An electrically powered, self-balancing scooter may not appear to be the answer to increasing energy concerns but Segway thinks otherwise. Laura Collacott talks to CEO James Norrod to find out more.
Like any invention that's ahead of its time, the Segway PT [Personal Transporter] is often misunderstood," declares the company's website; "The gleeful smiles of Segway PT riders may have created an impression that this is...well...a toy.
Like any invention that’s ahead of its time, the Segway PT is often misunderstood.
But make no mistake. While a Segway PT is incredibly fun to ride, it is serious transportation designed for today's world". If you have seen a Segway in action, you will appreciate the novelty factor but the product has been well received in some less obvious arenas.
For the uninitiated, the Segway PT is a two-wheeled, electrically-powered scooter. It can run up to 38km on a single charge and, being electric, has a minimal carbon footprint. Its creator, Dean Kamen, was inspired by disabled mobility aids: seeing a wheelchair-bound young man struggling to mount a curb, he set about creating a device that could self-balance and allow users to negotiate traditionally trickier terrain.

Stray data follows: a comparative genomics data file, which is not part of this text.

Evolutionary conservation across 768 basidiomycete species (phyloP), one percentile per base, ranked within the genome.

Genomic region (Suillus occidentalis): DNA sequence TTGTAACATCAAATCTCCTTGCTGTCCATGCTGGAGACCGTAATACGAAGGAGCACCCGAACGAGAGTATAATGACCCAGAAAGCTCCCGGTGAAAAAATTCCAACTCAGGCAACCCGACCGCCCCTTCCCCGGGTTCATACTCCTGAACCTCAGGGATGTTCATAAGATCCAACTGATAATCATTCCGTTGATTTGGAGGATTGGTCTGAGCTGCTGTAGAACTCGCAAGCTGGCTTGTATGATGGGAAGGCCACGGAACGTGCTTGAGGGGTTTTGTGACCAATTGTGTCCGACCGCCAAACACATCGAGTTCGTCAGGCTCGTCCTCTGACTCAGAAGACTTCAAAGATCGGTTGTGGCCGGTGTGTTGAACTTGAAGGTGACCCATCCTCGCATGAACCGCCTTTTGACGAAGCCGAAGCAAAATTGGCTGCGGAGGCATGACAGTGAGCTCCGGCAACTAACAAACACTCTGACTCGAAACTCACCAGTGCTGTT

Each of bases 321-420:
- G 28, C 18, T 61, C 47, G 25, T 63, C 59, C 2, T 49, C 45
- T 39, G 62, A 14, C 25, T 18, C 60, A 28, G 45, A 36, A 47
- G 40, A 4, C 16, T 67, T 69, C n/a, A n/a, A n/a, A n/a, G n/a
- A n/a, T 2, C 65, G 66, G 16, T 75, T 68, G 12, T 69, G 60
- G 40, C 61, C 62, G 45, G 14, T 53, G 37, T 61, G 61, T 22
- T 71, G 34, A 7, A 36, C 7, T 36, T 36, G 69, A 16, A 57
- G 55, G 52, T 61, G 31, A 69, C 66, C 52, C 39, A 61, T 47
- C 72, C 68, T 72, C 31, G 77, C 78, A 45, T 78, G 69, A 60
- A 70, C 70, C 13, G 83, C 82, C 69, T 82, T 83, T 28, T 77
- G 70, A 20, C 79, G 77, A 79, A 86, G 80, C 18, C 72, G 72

The result was the Independence IBOT Mobility System which elevates users onto two wheels so that they can move more fluidly around and interact with the world at eye level. The rights to the IBOT have subsequently been sold to health care leviathan, Johnson & Johnson (J&J) but Segway retained the non-medical rights to the technology, enabling them to market the Personal Transporter.
Although it may be seen as a bit of a toy by the general public (a fact that the management are at great pains to alter), the Segway PT has proved very popular in commercial applications. "The first, and probably still the biggest, application is security and police," divulges James Norrod, Segway's President and CEO. In America, a number of police forces have invested in the green technology to aid their patrolling forces.
Using Segway PTs, officers can cover a greater area than on foot and preserve their energy: "They can get to an emergency faster and have all their energy about them when they arrive on the scene," he says. The PT's popularity with various forces is evident from the optional extras that Segway offer; a police light and siren can be attached to the standard model and now a dedicated police transporter is also available.